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Americans United fought to keep exclusive prayers – ones that evoke particular religions – out of your town meetings, and the Supreme Court told us “NO.” ---  Now Religious Right zealots are hijacking the Town of Greece v. Galloway decision, claiming they have a green light to promote the majority’s prayers in local government meetings across the nation.

Now it’s AU’s turn to say “NO!”

The Greece ruling was a bad decision, but the Court did make it clear that the First Amendment imposes limits on local governments that open their meetings with ceremonial prayers.  Towns cannot discriminate on the basis of religion; town leaders cannot lead others in prayers or integrate worship into the legislative process; and invocations cannot proselytize or denigrate other belief systems.
 

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CHECK OUT THE LATEST DEVELOPMENTS IN OFFICIAL PRAYER:

 

Federal Court Says Fla. County Board Cannot Discriminate Against Non-Theists

Brevard County’s Exclusionary Prayer Practice Found Unconstitutional

A federal court last night struck down the Brevard County, Fla., Board of County Commissioners’ policy of excluding non-theists from giving opening invocations, a ruling that is being hailed by the groups that sponsored the litigation.

In its ruling, the U.S. District Court for the Middle District of Florida said a local governing body cannot limit its invocation speakers to those from monotheistic religions.  

AU Urges Federal Appeals Court To End California School Board’s Unconstitutional Prayer Policy

Americans United is supporting the students, parents, employees and community members who are asking a federal appeals court to rule unconstitutional a California school board’s practice of opening public meetings with Christian prayers and proselytizing during those meetings.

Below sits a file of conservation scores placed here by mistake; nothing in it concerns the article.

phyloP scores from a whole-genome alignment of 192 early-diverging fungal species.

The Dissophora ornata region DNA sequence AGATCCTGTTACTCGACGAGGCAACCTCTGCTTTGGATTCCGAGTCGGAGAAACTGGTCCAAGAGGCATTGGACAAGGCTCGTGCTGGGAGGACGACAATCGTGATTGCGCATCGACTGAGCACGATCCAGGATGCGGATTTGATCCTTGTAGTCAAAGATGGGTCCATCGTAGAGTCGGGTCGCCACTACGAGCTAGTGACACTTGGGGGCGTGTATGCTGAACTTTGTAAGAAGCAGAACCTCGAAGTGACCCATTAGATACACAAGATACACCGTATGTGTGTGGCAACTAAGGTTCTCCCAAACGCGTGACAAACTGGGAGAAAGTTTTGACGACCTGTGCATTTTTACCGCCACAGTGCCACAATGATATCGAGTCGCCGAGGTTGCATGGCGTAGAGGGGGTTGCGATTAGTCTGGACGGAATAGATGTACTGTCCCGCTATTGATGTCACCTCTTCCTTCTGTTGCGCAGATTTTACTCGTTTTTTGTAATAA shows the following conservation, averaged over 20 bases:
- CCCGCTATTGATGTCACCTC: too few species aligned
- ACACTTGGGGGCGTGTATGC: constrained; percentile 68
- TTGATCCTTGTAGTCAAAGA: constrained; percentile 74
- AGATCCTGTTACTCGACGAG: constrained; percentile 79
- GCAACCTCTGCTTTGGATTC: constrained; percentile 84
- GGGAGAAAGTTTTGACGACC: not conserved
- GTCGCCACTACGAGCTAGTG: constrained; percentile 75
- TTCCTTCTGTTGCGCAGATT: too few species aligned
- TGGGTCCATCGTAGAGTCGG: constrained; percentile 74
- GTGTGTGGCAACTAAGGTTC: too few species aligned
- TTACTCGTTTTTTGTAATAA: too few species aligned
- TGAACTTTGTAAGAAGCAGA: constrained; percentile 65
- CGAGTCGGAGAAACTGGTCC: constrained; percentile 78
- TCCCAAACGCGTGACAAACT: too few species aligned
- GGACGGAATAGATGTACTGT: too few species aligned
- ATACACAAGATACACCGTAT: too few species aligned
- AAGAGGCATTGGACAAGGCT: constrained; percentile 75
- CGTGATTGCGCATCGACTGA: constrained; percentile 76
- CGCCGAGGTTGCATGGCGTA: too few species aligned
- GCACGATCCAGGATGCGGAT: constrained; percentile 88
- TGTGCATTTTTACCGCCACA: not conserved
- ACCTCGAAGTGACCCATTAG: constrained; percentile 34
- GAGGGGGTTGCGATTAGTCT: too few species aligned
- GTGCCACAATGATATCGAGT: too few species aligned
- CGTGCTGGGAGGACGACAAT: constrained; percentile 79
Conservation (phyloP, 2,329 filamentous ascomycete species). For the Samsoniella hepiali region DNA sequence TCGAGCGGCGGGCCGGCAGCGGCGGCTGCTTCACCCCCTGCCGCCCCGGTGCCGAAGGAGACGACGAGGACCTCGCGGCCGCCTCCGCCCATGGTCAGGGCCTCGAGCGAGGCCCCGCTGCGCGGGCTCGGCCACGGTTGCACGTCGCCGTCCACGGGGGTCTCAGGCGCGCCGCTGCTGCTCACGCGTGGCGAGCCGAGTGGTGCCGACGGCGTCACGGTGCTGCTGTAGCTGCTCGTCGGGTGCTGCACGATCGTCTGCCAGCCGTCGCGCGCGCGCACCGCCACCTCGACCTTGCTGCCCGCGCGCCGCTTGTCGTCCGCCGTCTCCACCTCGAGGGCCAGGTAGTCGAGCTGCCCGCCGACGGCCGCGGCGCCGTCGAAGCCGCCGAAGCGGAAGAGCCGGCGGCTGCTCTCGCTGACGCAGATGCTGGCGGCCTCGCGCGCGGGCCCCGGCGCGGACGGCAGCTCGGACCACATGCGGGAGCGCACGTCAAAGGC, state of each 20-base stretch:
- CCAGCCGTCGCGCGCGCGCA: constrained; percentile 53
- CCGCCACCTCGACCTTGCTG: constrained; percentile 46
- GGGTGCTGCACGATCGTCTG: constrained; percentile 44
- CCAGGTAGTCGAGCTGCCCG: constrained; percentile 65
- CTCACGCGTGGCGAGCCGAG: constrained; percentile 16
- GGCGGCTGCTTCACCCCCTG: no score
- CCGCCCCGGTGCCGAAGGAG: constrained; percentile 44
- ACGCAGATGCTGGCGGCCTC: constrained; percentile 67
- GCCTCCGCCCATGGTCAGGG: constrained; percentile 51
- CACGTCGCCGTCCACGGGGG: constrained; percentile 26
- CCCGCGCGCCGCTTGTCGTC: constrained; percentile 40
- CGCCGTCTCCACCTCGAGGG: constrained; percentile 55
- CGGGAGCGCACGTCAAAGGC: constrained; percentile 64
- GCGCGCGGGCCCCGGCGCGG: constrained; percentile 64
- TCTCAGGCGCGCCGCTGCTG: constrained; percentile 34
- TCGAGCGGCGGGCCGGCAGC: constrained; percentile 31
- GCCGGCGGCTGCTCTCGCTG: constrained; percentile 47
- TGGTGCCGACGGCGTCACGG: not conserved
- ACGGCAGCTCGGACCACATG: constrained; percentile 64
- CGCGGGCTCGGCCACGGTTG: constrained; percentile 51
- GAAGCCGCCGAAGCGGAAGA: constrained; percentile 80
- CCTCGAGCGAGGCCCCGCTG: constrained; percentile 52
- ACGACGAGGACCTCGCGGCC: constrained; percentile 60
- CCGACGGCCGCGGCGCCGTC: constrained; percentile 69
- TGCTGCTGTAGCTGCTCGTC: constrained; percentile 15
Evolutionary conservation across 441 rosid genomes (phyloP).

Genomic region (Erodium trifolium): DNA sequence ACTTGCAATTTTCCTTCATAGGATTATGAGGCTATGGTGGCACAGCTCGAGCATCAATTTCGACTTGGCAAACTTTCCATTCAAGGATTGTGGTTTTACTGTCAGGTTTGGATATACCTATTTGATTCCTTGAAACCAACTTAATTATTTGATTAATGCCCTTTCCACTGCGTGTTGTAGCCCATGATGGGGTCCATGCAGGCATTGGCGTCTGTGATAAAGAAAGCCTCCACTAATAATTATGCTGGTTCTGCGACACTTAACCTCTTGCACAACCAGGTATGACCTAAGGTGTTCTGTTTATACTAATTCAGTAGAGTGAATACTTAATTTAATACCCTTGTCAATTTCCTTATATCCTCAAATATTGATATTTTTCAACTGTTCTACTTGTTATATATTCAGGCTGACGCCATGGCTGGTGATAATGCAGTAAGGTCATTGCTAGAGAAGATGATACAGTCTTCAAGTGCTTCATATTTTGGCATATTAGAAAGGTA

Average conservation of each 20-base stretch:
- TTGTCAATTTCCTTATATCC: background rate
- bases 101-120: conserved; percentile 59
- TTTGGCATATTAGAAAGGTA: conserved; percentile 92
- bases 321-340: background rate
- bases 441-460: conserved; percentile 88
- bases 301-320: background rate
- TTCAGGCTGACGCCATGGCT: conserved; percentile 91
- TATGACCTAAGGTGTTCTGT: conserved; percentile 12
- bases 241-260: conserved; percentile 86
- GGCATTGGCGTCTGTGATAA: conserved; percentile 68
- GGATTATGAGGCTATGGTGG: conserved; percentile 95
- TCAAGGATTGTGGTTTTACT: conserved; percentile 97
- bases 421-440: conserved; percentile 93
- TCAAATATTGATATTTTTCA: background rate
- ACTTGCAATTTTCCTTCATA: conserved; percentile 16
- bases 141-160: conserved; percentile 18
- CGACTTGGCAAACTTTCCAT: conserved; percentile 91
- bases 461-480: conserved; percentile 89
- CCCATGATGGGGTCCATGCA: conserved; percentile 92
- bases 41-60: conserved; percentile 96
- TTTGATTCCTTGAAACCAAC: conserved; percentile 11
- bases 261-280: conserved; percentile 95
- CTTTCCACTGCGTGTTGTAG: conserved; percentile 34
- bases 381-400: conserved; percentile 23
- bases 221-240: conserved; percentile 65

AU Files Brief In Michigan Legislative Prayer Case

Americans United in late March filed a friend-of-the-court brief in a legislative prayer case in Michigan.

AU is supporting the case of Peter Bormuth, a Druid who opposes the policy of Jackson County Commissioners to open their meetings with exclusively Christian prayers.

New Hearing Sought In Case Of Texas School Board Opening Meetings With Prayers

A federal appeals court in March ruled a Texas school board can open its meetings with student-led prayers.

Isaiah Smith, a Birdville Independent School District graduate, and the American Humanist Association (AHA) filed a lawsuit objecting to the Haltom City-based district’s practice of having students open board meetings with invocations that are predominantly Christian and encouraging the audience to participate.

The AHA said Smith felt “isolated and excluded by the school board’s practice of promoting religion in the public sphere.”

Challenge To Pennsylvania House Of Representatives’ Legislative Prayer Practices Can Proceed, Court Rules

Church-State Watchdog Group Sponsoring Litigation Welcomes Ruling

A federal court today ruled that a legal challenge to the Pennsylvania House of Representatives’ legislative prayer practice can proceed.

Americans United for Separation of Church and State, which is sponsoring the litigation along with American Atheists, welcomed the decision in Fields v. Speaker of the Pennsylvania House of Representatives.

Fighting For Religious Freedom In Arizona With An Invocation

Yesterday, Arizona state Rep. Athena Salman stood before her colleagues and offered an invocation. At first, it appeared to be just like any other day in the statehouse, where the House always opens its session with a prayer. But then Rep. Mark Finchem stood up, alleged that the prayer violated House rules and asked to give a substitute prayer. Finchem’s objection: Salman is an atheist and her prayer did not speak to what he understood to be a higher power.

Entire Federal Appeals Court To Rehear Case Of Christian Prayers At Mich. County Meetings

A federal appeals court in February ruled that a Michigan county’s policy of opening its meetings with exclusively Christian prayers was unconstitutional, a decision that will be reheard by the full appeals court.

A three-member panel of judges from the 6th U.S. Circuit Court of Appeals on Feb. 15 ruled 2-1 in favor of Peter Bormuth, a Druid who opposed the prayer policy of Jackson County commissioners. Board members  open­ed their meetings by personally delivering exclusively Christian prayers.

Americans United Hails Federal Appeals Court’s Ruling In Mich. Government Prayer Case

Court Notes That Resident Who Brought Case Was Ridiculed By Jackson County Officials

A federal appeals court today ruled that county commissioners in Jackson County, Mich., may not open their meetings by personally delivering prayers that are exclusively Christian in nature.

The case, Bormuth v. County of Jackson, was brought by a local resident who is a Druid and who opposed the prayer policy. The 6th U.S. Circuit Court of Appeals ruled 2-1 in Peter Bormuth’s favor.

Americans United says the court made the right call.

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